Four members of the public filed complaints with the Bay Area Air Quality Management District over flaring observed at the Chevron Richmond Refinery over the weekend.
The air district sent inspectors to the scene Sunday, and they are continuing to investigate the flaring, which Chevron said was caused by an upset in a process unit.
District spokeswoman Kristine Roselius said that so far, no notices of violation have been issued with regard to the incident, but detailed information about what chemicals were released into the air and why may not be available for months.
Roselius referred to flares as a safety device, burning very hot to protect public health by pushing the emissions high into the atmosphere to minimize their effect on nearby communities.
In a statement issued Sunday by Chevron spokesman Braden Reddall, the oil giant reassured neighbors that there was no environmental or health risk, and that flares are used to “relieve pressure during the refining processes.”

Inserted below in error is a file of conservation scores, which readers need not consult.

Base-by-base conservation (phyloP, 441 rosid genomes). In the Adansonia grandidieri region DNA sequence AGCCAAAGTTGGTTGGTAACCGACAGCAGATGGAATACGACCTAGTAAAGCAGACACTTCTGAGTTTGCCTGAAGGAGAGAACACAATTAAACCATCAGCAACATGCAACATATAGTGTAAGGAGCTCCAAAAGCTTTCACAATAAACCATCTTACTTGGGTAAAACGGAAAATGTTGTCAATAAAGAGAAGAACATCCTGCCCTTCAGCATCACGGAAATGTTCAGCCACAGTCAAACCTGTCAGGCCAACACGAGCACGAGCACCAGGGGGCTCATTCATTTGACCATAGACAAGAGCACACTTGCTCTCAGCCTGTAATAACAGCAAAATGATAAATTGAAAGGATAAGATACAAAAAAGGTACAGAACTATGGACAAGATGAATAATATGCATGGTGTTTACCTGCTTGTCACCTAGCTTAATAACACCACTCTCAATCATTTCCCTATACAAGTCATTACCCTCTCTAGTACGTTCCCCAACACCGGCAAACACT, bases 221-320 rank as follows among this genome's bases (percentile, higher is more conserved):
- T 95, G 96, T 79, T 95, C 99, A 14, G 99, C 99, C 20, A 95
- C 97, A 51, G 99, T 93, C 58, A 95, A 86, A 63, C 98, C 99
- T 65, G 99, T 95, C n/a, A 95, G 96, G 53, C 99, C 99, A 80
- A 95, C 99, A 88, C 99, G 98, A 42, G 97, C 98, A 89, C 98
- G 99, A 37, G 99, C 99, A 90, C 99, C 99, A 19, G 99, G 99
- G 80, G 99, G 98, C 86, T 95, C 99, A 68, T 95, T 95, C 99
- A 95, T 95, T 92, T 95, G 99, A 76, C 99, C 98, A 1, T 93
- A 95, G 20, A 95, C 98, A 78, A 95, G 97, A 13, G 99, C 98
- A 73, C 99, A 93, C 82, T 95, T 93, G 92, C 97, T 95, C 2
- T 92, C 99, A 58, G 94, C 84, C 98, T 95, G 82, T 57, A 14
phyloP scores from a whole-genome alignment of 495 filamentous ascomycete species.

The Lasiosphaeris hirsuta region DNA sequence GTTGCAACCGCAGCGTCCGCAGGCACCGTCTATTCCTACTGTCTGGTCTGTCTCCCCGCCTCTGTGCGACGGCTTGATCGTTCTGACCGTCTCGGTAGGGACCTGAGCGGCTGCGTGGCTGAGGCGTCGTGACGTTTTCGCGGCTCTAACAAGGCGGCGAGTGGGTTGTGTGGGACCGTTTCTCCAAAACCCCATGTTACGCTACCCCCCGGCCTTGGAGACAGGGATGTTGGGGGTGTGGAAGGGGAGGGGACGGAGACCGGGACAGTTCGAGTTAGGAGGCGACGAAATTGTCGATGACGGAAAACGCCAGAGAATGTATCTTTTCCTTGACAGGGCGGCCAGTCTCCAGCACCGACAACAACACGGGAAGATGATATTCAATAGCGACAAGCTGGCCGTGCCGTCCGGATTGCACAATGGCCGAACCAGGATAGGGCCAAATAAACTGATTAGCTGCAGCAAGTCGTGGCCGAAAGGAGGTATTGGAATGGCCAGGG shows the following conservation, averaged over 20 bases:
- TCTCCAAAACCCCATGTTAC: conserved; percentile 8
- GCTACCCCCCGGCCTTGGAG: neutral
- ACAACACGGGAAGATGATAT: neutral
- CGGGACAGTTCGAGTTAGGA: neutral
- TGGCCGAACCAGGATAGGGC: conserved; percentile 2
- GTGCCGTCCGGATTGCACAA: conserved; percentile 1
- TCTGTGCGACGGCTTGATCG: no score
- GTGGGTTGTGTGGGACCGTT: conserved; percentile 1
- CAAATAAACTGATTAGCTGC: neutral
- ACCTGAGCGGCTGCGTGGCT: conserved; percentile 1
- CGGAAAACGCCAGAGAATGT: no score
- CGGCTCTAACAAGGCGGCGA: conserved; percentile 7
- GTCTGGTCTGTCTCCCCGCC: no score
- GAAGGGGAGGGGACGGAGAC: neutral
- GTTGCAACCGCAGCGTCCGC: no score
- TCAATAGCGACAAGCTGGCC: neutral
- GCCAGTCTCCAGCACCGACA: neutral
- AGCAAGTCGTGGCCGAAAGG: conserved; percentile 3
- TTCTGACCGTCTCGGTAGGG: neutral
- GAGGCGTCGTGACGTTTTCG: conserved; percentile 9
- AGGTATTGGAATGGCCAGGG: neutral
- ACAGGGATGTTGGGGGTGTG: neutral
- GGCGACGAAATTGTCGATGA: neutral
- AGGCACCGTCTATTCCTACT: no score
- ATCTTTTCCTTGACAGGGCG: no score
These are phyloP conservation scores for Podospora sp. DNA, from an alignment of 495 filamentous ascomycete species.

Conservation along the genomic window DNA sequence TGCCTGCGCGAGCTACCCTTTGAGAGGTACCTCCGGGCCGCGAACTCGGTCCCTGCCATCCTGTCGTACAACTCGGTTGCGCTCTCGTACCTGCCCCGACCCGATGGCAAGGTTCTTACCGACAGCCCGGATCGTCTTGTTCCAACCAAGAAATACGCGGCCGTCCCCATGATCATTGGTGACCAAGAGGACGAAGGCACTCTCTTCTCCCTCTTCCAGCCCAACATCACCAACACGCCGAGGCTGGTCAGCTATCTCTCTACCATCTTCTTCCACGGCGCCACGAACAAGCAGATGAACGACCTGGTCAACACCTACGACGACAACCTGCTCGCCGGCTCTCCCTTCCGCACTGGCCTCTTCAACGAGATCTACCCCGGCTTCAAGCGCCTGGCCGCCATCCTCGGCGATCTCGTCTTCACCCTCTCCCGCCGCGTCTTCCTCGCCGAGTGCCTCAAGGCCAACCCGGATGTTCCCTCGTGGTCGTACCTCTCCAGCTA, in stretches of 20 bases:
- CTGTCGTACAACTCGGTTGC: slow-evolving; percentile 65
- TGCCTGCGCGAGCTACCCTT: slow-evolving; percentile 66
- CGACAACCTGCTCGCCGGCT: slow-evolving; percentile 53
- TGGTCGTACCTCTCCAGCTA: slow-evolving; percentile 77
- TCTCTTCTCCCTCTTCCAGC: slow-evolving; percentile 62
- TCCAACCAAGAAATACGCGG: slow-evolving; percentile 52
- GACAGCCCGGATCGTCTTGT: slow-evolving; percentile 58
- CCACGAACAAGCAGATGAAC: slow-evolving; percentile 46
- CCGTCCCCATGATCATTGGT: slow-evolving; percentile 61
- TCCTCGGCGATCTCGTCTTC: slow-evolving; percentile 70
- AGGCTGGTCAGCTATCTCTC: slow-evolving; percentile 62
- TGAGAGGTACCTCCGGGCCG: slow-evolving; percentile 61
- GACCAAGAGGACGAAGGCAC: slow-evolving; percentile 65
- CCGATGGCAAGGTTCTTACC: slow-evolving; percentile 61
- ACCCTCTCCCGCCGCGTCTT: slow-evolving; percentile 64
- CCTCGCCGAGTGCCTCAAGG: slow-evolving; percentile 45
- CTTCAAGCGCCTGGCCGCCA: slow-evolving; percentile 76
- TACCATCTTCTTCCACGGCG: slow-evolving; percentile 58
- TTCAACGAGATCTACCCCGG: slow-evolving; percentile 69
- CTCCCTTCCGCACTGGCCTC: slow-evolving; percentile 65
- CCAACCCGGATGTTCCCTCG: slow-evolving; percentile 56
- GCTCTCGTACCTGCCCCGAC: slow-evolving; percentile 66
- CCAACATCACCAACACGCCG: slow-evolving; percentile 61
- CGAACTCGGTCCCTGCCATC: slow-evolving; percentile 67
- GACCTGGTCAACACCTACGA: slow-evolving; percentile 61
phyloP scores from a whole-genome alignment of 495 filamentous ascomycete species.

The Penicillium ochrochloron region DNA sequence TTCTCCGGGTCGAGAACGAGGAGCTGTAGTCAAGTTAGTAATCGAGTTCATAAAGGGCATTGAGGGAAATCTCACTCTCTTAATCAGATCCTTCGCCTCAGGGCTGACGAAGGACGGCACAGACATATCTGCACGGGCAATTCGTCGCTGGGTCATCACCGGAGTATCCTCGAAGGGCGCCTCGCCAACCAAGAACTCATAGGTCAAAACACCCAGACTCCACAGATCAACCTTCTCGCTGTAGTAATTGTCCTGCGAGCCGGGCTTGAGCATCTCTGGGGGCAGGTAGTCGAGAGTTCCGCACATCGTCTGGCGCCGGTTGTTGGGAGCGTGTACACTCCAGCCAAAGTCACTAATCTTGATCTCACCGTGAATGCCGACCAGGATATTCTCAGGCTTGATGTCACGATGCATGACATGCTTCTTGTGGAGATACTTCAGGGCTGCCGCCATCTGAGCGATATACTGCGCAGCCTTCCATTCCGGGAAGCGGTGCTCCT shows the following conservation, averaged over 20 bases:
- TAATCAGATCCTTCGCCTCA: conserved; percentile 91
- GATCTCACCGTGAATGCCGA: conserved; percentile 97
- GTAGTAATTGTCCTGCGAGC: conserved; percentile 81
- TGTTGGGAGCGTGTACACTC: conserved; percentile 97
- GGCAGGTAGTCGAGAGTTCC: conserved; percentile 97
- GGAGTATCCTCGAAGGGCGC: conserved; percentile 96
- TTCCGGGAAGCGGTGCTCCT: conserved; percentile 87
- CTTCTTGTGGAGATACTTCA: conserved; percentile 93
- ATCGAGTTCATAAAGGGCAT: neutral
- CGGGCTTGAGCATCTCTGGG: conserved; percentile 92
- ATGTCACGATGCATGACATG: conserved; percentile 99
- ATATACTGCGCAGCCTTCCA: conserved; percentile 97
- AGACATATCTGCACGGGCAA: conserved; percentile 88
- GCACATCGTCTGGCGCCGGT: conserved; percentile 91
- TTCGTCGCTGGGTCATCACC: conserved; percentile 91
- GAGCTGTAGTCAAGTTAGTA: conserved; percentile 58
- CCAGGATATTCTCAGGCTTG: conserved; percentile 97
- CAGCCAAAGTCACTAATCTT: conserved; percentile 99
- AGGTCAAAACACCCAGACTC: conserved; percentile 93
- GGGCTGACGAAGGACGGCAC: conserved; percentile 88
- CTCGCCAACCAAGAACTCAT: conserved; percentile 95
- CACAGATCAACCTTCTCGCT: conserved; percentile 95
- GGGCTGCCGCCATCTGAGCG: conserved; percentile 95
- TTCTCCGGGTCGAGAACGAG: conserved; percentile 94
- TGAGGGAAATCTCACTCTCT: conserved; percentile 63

Members of the community interested in monitoring air quality around the refinery can do so at www.fenceline.org/richmond. Sunday’s flaring is just the latest in a string of such occurrences, with eight flaring events reported in 2018 as well as incidents in January and February of this year.
Air district officials have said each one is under investigation, but that in most of the 2018 incidents, the flares were burning off hydrogen, which burns very clean.